What pathways does Aspirin inhibit?
COX-1 & COX-2
What does a COX-1 inhibitor affect?
TXA2
What do COX-2 inhibitors affect?
PGI2 and PGD2/PGE2/PGF2
What is the only way to inhibit the LOX pathway?
Use steroids!
Name things involved with the LOX pathway:
LTB4 → chemotaxis (* inflammation), LTC4/LTD4/LTE4 (aka SRS-A) (* inflammation), Lipoxin → endogenous antagonist to LTB4/SRS-A
Give 3 IL-1/TNF activated Marophage Local effects:
Activate WBCs, Produce integrins, increase fibroblast activity (produce collagen for repair)
List 6 systemic effects of Macrophage activation:
Fever, Malaise (Punk), Anorexia (appetite loss), Cachexia (weakness), Increased acute phase ptns., Leukopoiesis.
What does DIC stand for?
Disseminated Intravascular Coagulation (a big clot usually causing death)
What form of inflammation is Bullous Pemphigoid?
Acute Serous Inflammation
None
Pseudomembrane is found in what manner of inflammation?
Acute Fibrinous Inflammation
Purulent (aka ____) Inflammation involves what kind of enzymes?
Purulent (aka Suppurative) Inflammation involves pyogenic enzymes (c.f. pyrogenic)
I say "bread and butter" inflammation, you say:
Fibrinous pseudomembrane.
Pyogenic enzymes are around. Etiology? "Think ____"
"Think Microbes" (e.g. Staph Aureus, Streptococcus, Gonococcus, etc.)
Purulent exudate aka ____?
Suppurative exudate
Where are abscesses commonly discovered?
In the tonsils.
I say "bread and butter" inflammation, you say:
Fibrinous pseudomembrane.
Pyogenic enzymes are around. Etiology? "Think ____"
"Think Microbes" (e.g. Staph Aureus, Streptococcus, Gonococcus, etc.)
Purulent exudate aka ____?
Suppurative exudate
Where are abscesses commonly discovered?
In the tonsils.
What is one thing that will you see in Chronic inflammation that you won't find (as much) in Acute inflammation?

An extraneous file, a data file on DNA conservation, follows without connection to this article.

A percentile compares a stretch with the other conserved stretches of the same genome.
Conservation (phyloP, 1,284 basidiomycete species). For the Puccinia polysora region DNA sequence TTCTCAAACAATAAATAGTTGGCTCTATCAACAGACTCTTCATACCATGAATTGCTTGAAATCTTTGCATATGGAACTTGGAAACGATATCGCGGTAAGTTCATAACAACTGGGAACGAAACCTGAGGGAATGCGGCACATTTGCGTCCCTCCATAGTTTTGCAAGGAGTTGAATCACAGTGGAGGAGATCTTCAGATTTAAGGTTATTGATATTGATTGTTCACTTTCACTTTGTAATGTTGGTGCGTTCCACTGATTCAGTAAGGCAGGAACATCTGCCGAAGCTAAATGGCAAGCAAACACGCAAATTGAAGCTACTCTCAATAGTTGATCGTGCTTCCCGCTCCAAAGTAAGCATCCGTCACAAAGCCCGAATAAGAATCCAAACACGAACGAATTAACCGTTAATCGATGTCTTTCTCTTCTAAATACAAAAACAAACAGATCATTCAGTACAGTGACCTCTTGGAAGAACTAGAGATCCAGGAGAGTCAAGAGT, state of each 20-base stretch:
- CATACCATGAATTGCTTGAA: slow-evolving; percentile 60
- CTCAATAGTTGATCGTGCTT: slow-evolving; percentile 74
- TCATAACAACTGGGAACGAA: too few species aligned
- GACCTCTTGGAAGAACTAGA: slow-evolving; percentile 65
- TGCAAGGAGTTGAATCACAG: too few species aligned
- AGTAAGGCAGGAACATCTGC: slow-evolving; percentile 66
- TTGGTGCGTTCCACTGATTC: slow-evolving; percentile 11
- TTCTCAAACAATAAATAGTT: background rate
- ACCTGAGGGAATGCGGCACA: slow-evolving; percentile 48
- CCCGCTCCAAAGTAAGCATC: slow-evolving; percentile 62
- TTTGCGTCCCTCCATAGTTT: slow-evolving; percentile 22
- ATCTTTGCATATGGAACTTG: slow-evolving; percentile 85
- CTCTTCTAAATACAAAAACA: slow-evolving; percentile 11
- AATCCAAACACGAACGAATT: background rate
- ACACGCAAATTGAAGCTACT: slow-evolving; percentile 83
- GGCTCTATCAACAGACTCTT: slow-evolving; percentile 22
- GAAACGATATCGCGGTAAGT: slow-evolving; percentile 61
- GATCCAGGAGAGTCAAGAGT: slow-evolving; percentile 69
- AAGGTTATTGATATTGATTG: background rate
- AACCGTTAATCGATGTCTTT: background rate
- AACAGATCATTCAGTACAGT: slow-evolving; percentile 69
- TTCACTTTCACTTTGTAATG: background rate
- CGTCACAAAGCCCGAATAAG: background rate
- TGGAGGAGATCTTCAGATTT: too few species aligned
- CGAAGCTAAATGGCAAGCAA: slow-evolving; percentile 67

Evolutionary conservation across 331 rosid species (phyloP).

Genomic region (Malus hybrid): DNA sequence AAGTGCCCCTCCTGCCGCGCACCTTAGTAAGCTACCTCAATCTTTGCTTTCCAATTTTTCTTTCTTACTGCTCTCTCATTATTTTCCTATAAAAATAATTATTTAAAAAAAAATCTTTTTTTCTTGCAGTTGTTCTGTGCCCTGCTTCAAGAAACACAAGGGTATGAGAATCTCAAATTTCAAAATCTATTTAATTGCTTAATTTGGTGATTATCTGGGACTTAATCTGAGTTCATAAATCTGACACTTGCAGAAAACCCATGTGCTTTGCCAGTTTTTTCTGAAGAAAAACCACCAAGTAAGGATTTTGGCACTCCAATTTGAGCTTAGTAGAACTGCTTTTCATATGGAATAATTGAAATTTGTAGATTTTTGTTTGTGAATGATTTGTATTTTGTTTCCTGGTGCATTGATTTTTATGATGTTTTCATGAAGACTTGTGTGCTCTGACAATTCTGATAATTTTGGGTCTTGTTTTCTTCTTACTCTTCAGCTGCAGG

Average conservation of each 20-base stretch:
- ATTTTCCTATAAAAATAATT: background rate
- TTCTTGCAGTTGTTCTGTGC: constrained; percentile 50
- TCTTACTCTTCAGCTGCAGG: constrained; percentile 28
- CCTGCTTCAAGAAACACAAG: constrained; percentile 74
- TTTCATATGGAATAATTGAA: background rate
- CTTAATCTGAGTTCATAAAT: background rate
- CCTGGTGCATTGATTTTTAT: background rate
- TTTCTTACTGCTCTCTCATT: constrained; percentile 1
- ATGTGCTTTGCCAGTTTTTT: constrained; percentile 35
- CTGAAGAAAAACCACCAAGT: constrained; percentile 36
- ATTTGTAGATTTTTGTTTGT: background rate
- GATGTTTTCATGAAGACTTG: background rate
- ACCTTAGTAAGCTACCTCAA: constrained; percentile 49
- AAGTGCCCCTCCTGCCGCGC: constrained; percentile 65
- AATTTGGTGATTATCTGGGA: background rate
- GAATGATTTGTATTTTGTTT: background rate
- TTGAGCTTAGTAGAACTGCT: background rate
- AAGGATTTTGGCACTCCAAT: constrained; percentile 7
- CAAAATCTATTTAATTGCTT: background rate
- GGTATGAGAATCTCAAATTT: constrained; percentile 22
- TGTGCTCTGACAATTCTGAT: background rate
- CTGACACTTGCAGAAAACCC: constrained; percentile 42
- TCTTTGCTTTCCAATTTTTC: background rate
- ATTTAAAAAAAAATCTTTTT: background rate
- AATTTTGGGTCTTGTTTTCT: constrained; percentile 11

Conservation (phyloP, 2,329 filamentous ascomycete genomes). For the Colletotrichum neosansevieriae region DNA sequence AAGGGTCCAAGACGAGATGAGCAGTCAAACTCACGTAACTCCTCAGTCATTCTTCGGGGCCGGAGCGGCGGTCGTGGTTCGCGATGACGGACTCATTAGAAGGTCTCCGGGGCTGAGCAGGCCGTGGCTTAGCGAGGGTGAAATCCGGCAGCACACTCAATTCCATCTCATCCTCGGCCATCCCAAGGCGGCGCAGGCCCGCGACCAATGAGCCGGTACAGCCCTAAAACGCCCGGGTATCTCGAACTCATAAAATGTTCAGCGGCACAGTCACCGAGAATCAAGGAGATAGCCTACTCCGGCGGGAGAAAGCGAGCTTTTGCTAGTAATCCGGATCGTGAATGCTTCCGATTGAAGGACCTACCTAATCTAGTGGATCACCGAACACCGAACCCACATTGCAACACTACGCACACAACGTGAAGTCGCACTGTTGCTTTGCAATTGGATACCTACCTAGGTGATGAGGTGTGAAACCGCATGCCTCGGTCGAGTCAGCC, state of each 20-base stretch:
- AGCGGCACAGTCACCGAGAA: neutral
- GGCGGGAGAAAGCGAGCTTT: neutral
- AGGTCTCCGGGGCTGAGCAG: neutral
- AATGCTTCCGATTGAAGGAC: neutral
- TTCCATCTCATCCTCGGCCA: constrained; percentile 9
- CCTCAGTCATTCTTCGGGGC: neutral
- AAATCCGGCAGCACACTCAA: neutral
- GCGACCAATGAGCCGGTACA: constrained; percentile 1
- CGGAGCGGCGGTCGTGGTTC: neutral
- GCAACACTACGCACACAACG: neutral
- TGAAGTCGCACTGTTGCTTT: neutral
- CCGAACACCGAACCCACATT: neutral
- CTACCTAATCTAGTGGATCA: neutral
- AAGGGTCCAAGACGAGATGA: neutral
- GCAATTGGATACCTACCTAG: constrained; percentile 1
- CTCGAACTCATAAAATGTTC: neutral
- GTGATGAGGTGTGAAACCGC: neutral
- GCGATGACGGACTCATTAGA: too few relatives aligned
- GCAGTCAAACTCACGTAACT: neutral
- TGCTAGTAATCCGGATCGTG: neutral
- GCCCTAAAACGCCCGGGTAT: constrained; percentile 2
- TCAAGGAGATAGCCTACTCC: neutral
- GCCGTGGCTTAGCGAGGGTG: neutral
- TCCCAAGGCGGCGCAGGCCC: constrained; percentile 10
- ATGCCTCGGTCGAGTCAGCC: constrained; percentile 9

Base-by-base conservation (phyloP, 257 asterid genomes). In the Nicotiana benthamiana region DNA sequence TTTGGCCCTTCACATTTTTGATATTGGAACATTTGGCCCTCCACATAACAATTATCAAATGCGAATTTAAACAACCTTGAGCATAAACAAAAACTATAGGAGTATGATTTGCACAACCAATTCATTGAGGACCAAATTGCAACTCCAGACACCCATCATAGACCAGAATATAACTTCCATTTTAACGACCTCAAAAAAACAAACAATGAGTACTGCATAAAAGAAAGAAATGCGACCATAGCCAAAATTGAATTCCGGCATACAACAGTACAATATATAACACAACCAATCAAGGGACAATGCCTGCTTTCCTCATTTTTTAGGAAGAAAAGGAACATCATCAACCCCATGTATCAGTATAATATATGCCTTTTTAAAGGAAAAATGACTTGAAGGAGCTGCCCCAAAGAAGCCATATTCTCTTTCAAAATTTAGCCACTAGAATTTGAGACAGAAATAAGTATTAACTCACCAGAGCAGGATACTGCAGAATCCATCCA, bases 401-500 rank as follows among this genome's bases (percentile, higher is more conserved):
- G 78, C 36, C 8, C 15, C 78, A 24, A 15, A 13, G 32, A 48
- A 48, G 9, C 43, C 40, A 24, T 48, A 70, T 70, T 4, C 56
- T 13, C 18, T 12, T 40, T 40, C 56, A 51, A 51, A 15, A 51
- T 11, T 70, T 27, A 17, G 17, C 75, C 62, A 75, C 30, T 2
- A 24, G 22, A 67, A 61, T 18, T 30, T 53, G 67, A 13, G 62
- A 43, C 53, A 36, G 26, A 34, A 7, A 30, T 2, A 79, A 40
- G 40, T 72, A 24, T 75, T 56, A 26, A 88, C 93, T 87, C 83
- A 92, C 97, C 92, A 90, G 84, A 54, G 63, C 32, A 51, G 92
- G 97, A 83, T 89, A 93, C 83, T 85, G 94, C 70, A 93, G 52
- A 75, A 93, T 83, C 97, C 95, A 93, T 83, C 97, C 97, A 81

Lymphadenopathy
Name 4 common etiologies associated with Chronic inflammation:
Intracelluar inflection (Virus, things escaping phagosomes), Persistent Pathogens (TB, syphilis, Fungi.), Prolonged exposure (coal, tattoo, autoimmune), Foreign Bodies (Glass, Bullets, sutures, etc.)
List 3 Persistent Pathogen Types:
TB, Syphilis, Fungi
Autoimmune disorders can be an etiology for ____ inflammation.
Chronic Inflammation.
Give some examples of Foreign Bodies, please.
Suture from surgery, Glass, Bullets, Splinters, etc.
What does the phrase "cellular involvement in chronic inflammation with macrophages" remind you of?
Epitheliod Histocytes
Name 3 cellular aspects involved in Chronic Inflammation:
Macrophages, Lymphocytes, Eosinophils
What is in the center of a granuloma?
The causative agent & some necrosis
What's the inner layer of a granuloma made of?
Activated Macrophages
What's the second layer of a granuloma made of?
Multinucleated Giant Cells
What is the outer layer of a granuloma made of?
Fibroblasts with Collagen
What substances can be found inside the first layer of a granuloma?
Lysozyme, ROS, Proteases, FGF (Fibroblast Growth Factor, a cytokine), Frustrated Macrophages.
What's the #1 cause of death worldwide (not in the USA though)?
TB.
Give two characteristics of Dormant TB:
Inside Macrophages & Contagious
What two signs will be seen in the lungs with TB?
Cavitation, & Granulomas (caseating necrosis)
Granulomas require a lot of oxygen, so in the area one will commonly find:
Angiogenesis